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The other day I was walking around the house, reveling in the latest Phillies victory, and spouting off to my fiancee Suz about how great Chase Utley is when she asked me, “Is he going to the Hall of Fame?”

I told her that Utley got a bit of a late start, that he didn’t play his first full season in the bigs until he was 26, and that would make it hard.

But then I did a little more research, and now I think Utley’s got a better than average shot at Cooperstown.

I realize this discussion is ridiculously premature. Utley could break his leg tomorrow and never be the same again. But it’s a Monday morning and debating Utley’s HOF chances is better than the alternative — real work.

My argument boils down to this: over the last 4.5 seasons, Utley has played his position better than any second baseman in the modern era, save Joe Morgan. And Utley gives even “Little Joe” a run for his money.

Dave Cameron says, “Utley is so far and away the best offensive second baseman in the game, it’s ridiculous to even consider anyone else.” Cameron made that statement in the context of Utley’s ridiculously high WPA/LI, a stat developed by Tango Tiger that measures win probability added, giving extra credit to players who come through in “clutch” situations, when the game is late, or close, or when there are runners on base.

Moreover, Hall of Fame voters, unless they get sophisticated in a hurry, probably won’t consider Utley’s WPA/LI when they assess his career.

But they won’t need to.

Here’s what you’d need to know, if you were looking at Utley’s HOF case right now: Utley has a 162-game-average of 30 HR, 109 RBIs and 109 runs, to go with a .298/.380/.529 line. That’s better than Ryne Sandberg, Roberto Alomar and Craig Biggio. It’s even better than Morgan, though we’ve got to give Joe credit for averaging 45 steals per season (and Biggio swiped a few bags himself, topping out at 50).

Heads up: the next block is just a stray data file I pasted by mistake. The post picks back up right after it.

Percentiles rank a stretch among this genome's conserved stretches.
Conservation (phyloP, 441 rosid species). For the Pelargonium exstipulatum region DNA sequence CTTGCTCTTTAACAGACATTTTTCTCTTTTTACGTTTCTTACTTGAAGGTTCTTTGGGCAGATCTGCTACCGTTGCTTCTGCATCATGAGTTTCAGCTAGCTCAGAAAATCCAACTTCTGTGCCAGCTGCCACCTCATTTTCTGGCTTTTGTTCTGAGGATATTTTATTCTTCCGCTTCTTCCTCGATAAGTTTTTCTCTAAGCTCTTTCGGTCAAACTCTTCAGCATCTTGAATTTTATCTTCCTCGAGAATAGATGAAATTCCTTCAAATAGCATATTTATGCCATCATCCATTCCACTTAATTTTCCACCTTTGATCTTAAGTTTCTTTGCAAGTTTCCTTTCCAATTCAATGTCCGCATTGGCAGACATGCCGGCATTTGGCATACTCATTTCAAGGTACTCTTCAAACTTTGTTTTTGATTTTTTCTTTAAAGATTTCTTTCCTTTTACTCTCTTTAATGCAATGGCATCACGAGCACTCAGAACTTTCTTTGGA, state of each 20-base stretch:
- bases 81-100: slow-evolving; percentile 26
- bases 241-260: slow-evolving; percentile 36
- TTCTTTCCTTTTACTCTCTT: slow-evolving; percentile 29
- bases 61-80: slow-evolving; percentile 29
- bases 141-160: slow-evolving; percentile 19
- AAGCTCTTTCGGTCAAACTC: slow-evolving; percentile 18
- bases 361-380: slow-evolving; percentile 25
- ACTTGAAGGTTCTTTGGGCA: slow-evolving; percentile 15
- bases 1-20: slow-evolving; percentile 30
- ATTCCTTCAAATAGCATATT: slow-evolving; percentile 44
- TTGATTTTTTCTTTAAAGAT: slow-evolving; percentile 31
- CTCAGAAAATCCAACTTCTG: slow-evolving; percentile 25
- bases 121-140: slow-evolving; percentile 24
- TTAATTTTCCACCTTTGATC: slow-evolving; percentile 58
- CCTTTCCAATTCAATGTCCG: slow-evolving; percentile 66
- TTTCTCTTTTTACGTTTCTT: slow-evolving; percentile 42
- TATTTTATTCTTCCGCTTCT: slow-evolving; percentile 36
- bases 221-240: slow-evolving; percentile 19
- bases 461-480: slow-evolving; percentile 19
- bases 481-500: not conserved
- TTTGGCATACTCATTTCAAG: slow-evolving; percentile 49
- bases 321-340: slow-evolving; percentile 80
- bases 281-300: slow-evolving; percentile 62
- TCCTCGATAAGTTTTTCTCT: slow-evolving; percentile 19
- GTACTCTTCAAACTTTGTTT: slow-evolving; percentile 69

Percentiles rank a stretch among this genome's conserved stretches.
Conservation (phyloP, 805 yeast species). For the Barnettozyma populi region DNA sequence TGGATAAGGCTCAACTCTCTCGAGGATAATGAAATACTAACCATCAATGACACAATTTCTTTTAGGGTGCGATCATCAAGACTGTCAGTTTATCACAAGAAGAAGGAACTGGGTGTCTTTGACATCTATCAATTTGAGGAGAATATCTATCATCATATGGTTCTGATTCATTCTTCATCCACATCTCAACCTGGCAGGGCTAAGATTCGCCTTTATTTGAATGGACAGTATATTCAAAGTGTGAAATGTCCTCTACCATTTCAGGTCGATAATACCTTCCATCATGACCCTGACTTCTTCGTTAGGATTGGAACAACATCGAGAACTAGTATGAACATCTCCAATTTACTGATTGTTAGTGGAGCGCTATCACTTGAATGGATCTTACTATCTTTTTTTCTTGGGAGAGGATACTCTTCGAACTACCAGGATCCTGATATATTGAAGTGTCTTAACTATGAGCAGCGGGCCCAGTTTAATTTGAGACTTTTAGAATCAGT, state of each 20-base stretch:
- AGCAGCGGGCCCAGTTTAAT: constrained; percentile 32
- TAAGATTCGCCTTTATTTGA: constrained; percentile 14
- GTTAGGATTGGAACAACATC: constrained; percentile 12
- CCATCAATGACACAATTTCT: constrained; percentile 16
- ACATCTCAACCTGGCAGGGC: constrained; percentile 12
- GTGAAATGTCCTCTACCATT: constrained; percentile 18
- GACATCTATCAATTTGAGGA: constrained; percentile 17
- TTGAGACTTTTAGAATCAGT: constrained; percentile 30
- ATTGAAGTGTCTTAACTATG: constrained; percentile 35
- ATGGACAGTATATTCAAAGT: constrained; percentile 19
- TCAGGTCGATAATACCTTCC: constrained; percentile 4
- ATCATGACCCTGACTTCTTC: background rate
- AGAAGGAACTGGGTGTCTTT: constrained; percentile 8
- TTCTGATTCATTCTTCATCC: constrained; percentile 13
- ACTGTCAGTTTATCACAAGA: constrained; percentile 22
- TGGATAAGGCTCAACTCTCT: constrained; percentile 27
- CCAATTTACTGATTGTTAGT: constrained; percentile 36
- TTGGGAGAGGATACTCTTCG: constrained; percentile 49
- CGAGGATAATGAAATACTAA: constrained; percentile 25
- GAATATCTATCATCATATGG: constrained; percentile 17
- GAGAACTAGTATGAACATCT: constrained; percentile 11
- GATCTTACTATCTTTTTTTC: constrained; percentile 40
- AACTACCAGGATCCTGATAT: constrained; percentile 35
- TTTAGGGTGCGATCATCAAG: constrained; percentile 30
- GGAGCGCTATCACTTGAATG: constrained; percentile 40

Now, it’s important to note that Sandberg, Alomar and Biggio stuck around way past their prime, while Morgan played 22 seasons without ever declining much. And Utley’s career numbers will probably dip as he gets older. However, neither Sandberg or Biggio put up Utley-esque numbers, even in their primes.

There’s no doubt that we’re watching a Hall-worthy hitter, at least when you compare him to second basemen past and present. Can he keep it up? I dunno. His age is working against him. But at 30, Utley is having perhaps his best season and is showing no signs of decline.

On defense, Utley is almost as good as he is with the bat. Over the last four seasons, the Phillies’ second baseman has put together the following Ultimate Zone Ratings: 17.8, 9.2, 15.7, and 20.2. Last season, his +/- score was so high that Cameron says “it almost certainly contains a good bit of noise that isn’t actually measuring Utley’s real defensive value.” In other words, it was too good to be true. Still, Cameron conservatively estimates that Utley was 20 runs better than an average second baseman in 2008, and John Dewan, author of The Fielding Bible, says Utley is reinventing how second base is played by positioning himself close to first base against left-handed pull hitters:

[I]n general, the key appears to be that he is moving closer to first base against lefties than virtually any other second baseman in baseball. BIS Video Scouts, who watch every game and chart nearly everything you can imagine, have said the same thing. Utley has a strong tendency to position himself towards hitters’ pull side.